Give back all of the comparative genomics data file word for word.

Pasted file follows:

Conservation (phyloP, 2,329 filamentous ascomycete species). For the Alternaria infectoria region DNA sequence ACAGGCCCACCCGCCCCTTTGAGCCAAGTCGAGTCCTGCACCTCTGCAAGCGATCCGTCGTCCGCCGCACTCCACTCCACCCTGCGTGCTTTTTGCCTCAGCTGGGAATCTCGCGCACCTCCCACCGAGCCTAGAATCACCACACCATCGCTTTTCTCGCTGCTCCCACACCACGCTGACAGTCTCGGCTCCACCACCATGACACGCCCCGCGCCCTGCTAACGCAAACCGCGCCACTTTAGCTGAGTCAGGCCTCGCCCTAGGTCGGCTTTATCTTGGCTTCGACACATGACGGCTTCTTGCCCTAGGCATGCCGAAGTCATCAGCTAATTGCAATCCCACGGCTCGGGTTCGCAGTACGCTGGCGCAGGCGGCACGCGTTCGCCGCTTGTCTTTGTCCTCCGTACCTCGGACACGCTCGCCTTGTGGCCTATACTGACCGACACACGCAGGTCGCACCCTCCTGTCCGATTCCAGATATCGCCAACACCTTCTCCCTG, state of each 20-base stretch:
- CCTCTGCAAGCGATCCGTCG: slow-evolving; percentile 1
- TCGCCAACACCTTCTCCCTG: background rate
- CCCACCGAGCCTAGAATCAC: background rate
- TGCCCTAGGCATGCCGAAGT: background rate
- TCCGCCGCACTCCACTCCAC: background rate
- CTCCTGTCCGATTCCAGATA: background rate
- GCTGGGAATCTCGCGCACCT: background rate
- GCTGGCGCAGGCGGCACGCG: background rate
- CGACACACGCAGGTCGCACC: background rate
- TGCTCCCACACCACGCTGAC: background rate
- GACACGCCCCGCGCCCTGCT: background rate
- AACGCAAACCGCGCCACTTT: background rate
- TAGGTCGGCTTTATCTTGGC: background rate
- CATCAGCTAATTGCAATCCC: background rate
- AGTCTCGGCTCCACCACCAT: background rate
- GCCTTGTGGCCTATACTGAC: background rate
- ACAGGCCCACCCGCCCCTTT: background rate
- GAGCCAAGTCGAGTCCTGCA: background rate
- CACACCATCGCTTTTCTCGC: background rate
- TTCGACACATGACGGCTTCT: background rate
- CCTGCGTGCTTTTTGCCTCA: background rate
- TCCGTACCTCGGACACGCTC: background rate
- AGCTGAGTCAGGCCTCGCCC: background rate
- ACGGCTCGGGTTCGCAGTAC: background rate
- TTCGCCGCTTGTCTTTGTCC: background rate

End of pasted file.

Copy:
Conservation (phyloP, 2,329 filamentous ascomycete species). For the Alternaria infectoria region DNA sequence ACAGGCCCACCCGCCCCTTTGAGCCAAGTCGAGTCCTGCACCTCTGCAAGCGATCCGTCGTCCGCCGCACTCCACTCCACCCTGCGTGCTTTTTGCCTCAGCTGGGAATCTCGCGCACCTCCCACCGAGCCTAGAATCACCACACCATCGCTTTTCTCGCTGCTCCCACACCACGCTGACAGTCTCGGCTCCACCACCATGACACGCCCCGCGCCCTGCTAACGCAAACCGCGCCACTTTAGCTGAGTCAGGCCTCGCCCTAGGTCGGCTTTATCTTGGCTTCGACACATGACGGCTTCTTGCCCTAGGCATGCCGAAGTCATCAGCTAATTGCAATCCCACGGCTCGGGTTCGCAGTACGCTGGCGCAGGCGGCACGCGTTCGCCGCTTGTCTTTGTCCTCCGTACCTCGGACACGCTCGCCTTGTGGCCTATACTGACCGACACACGCAGGTCGCACCCTCCTGTCCGATTCCAGATATCGCCAACACCTTCTCCCTG, state of each 20-base stretch:
- CCTCTGCAAGCGATCCGTCG: slow-evolving; percentile 1
- TCGCCAACACCTTCTCCCTG: background rate
- CCCACCGAGCCTAGAATCAC: background rate
- TGCCCTAGGCATGCCGAAGT: background rate
- TCCGCCGCACTCCACTCCAC: background rate
- CTCCTGTCCGATTCCAGATA: background rate
- GCTGGGAATCTCGCGCACCT: background rate
- GCTGGCGCAGGCGGCACGCG: background rate
- CGACACACGCAGGTCGCACC: background rate
- TGCTCCCACACCACGCTGAC: background rate
- GACACGCCCCGCGCCCTGCT: background rate
- AACGCAAACCGCGCCACTTT: background rate
- TAGGTCGGCTTTATCTTGGC: background rate
- CATCAGCTAATTGCAATCCC: background rate
- AGTCTCGGCTCCACCACCAT: background rate
- GCCTTGTGGCCTATACTGAC: background rate
- ACAGGCCCACCCGCCCCTTT: background rate
- GAGCCAAGTCGAGTCCTGCA: background rate
- CACACCATCGCTTTTCTCGC: background rate
- TTCGACACATGACGGCTTCT: background rate
- CCTGCGTGCTTTTTGCCTCA: background rate
- TCCGTACCTCGGACACGCTC: background rate
- AGCTGAGTCAGGCCTCGCCC: background rate
- ACGGCTCGGGTTCGCAGTAC: background rate
- TTCGCCGCTTGTCTTTGTCC: background rate